VICTORY! Third Judge Vacates HHS Denial of Care Rule

Find Your State

Know the laws in your state that protect LGBT people and people living with HIV.

Our Sponsors

U.S. District Court Judge finds rule “saturated with error” in lawsuit filed by Lambda Legal, Americans United for Separation for Church and State, Center for Reproductive Rights, and County of Santa Clara.
November 19, 2019

Today, U. S. District Court for the Northern District of California William Alsup struck down the Denial of Care Rule proposed by the U.S. Department of Health and Human Services (HHS), becoming the third judge in two weeks to vacate the rule, recognizing the rule’s discriminatory and unconstitutional scope. Judge Alsup’s ruling came in the lawsuit filed by Lambda Legal, Americans United for Separation of Church and State, the Center for Reproductive Rights, and the County of Santa Clara. Similar rulings have already been issued by the judges for the Eastern District of Washington and Southern District of New York.

Lambda Legal Senior Attorney Jamie Gliksberg issued the following statement:

“That is now three judges in two weeks who have recognized the Denial of Care Rule for what it is, an egregious and unconstitutional attack on women, LGBT people and other vulnerable populations. In his ruling, Judge Alsup was blistering in his assessment of the Denial of Care Rule, determining that the rule is ‘saturated with error.’ Judge Alsup joins Judge Stanley A. Bastian from the Eastern District of Washington and Judge Paul A. Engelmayer of the Southern District of New York in vacating this discriminatory and harmful rule, and in likely saving countless lives. The Denial of Care Rule targets some of our most marginalized and vulnerable communities and deserves to be relegated to the dustbin of history.”

From Judge Alsup’s ruling:

“When a rule is so saturated with error, as here, there is no point in trying to sever the problematic provisions. The whole rule must go.”

The Denial of Care Rule, which was issued in May by the U.S. Department of Health and Human Services, invites any health care worker – including doctors, nurses, EMTs, administrators, janitors and clerical staff – to deny medical treatment, information and services to patients because of personal religious or moral beliefs. Health care facilities risk losing essential federal funding if they do not grant employees carte blanche to deny services. Because the rule is confusing and infeasible to implement, many health care facilities will likely be forced to eliminate services such as reproductive and LGBTQ care, leaving millions across the United States without access to critical health care.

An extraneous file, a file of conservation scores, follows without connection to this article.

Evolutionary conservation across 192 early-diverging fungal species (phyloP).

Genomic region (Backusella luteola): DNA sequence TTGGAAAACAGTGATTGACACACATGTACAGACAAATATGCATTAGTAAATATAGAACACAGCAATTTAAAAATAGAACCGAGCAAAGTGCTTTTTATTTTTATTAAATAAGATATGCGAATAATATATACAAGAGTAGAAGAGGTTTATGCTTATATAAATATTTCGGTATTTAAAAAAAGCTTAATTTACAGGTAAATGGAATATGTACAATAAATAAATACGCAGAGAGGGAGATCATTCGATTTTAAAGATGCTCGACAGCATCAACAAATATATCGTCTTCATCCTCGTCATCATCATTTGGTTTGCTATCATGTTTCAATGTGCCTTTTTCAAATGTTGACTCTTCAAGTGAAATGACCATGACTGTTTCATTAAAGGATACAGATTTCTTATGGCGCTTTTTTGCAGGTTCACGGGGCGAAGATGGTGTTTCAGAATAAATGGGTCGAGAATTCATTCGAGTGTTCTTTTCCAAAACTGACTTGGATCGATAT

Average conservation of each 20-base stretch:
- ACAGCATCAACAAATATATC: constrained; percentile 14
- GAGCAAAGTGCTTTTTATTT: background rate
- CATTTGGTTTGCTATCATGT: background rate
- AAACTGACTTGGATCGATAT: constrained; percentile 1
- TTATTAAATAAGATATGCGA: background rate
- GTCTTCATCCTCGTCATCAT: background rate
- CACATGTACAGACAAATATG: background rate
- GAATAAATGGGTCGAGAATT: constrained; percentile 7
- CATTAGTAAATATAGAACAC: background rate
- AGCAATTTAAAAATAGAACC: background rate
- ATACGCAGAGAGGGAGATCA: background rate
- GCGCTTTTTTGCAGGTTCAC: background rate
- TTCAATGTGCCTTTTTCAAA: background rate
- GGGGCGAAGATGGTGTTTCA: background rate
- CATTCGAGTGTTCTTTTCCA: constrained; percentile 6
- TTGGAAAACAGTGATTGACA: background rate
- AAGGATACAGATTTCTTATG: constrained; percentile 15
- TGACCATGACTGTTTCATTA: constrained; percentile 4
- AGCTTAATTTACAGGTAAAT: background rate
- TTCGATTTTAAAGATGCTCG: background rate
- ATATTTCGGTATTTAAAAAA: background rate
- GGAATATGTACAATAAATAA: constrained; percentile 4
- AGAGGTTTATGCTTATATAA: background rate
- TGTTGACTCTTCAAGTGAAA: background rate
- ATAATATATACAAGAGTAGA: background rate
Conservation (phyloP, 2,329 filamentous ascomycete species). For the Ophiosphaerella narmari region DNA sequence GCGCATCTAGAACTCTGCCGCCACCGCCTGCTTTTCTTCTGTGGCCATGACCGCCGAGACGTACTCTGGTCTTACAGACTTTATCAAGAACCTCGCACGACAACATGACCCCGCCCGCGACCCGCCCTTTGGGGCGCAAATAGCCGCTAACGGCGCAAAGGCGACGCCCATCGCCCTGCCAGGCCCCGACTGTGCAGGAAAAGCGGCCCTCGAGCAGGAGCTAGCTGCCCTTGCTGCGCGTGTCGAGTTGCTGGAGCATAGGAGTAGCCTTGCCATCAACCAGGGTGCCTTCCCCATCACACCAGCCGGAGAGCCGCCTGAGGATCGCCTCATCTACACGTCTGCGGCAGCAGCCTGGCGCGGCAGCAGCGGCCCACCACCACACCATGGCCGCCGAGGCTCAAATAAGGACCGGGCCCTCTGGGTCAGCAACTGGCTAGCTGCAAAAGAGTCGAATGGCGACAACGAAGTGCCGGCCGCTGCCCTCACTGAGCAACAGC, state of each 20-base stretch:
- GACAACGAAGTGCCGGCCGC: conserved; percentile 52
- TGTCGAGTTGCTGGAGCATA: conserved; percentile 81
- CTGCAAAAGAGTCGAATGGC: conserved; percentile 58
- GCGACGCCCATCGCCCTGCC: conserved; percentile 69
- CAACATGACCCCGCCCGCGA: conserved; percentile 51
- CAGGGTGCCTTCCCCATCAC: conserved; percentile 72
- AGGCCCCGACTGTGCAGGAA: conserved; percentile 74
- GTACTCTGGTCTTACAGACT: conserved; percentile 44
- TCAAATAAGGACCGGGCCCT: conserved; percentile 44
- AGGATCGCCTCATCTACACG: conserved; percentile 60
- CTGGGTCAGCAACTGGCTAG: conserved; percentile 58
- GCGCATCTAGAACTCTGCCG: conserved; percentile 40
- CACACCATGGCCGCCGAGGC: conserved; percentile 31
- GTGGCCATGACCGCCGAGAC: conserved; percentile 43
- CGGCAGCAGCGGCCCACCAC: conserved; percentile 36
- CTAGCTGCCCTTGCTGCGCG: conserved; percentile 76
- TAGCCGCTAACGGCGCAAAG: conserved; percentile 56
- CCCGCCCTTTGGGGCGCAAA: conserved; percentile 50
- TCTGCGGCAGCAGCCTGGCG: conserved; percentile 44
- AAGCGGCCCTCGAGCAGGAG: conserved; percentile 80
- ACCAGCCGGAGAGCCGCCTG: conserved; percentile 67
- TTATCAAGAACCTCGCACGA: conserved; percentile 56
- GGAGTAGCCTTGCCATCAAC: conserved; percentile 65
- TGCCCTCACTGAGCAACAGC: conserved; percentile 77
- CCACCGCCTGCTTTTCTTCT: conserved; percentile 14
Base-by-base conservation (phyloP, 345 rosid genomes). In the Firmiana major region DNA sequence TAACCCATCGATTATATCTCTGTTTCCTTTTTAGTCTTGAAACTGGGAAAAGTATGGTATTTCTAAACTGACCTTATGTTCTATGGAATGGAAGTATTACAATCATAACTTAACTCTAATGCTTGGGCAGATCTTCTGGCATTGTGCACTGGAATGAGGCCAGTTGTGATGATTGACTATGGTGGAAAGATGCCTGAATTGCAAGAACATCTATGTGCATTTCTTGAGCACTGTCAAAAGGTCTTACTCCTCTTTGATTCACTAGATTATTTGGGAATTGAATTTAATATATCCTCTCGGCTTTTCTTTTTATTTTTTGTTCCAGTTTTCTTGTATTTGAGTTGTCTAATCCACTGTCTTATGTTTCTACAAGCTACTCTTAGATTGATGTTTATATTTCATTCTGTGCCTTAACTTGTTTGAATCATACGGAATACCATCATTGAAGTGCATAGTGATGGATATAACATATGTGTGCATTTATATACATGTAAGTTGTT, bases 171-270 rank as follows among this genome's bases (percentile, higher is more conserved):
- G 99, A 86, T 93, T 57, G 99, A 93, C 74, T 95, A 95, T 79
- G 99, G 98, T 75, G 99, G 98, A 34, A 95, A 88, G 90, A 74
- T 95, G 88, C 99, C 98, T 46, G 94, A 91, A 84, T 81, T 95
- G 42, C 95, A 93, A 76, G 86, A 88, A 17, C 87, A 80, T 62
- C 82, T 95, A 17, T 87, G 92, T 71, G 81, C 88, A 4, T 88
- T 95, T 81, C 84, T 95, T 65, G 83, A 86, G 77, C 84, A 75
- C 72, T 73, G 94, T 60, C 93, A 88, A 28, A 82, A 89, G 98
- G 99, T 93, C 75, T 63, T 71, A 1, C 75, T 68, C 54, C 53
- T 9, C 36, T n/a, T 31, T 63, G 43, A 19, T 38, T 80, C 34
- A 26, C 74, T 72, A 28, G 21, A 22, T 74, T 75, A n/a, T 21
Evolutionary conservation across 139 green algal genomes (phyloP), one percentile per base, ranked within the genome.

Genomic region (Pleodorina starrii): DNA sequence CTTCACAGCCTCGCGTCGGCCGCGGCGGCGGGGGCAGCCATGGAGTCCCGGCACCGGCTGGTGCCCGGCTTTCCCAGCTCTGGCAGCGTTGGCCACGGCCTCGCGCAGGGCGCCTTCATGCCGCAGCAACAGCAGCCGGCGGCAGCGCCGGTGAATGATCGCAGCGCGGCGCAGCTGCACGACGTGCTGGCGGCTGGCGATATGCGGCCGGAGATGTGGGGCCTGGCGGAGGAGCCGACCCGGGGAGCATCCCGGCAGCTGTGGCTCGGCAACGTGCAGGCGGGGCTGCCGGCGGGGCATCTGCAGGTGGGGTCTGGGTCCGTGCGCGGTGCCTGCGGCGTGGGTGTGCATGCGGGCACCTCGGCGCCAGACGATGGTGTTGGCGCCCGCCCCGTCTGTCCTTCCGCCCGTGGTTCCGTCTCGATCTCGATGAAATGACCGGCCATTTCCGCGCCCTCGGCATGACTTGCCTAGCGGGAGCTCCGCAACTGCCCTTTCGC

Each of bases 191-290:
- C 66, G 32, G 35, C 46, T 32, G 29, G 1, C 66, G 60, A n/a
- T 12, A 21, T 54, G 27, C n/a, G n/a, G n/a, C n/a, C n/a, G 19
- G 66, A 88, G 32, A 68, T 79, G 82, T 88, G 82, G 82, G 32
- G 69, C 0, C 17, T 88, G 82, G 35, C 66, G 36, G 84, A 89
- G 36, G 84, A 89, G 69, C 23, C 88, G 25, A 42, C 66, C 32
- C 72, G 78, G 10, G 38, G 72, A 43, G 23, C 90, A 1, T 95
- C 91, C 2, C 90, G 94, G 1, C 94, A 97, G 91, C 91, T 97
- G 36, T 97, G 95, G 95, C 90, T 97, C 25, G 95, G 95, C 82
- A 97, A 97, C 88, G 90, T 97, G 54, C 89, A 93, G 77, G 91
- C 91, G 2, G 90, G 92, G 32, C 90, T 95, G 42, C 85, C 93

The U.S. District Court for the Northern District of California heard arguments in County of Santa Clara v. HHS on October 30. On November 6, the U.S. District Court for the Southern District of New York issued a ruling in State of New York v. HHS completely vacating the Denial of Care Rule. Read the opinion and order here. The next day, November 8, Judge Bastian ruled from the bench in State of Washington v. Azar, agreeing with the ruling out of New York. A written opinion is forthcoming.

The plaintiffs in Lambda Legal’s lawsuit include the County of Santa Clara, which runs an extensive health and hospital system that serves as a safety-net provider for the county’s 1.9 million residents; the health providers Bradbury-Sullivan LGBT Community Center in Allentown, Pa., Center on Halsted in Chicago, Hartford GYN in Connecticut, Los Angeles LGBT Center, Mazzoni Center in Philadelphia, Trust Women Seattle and Whitman-Walker Health in Washington, D.C.; the associations AGLP, GLMA and Medical Students for Choice; and five doctors. Read today’s ruling here

Read today’s ruling here. More information about County of Santa Clara v. HHS is available here.

 

###

Contact Info

Press contact: Tom Warnke, 213-841-4503, twarnke@lambdalegal.org

Lambda Legal is a national organization committed to achieving full recognition of the civil rights of lesbians, gay men, bisexuals, transgender people and everyone living with HIV through impact litigation, education and public policy work.

Share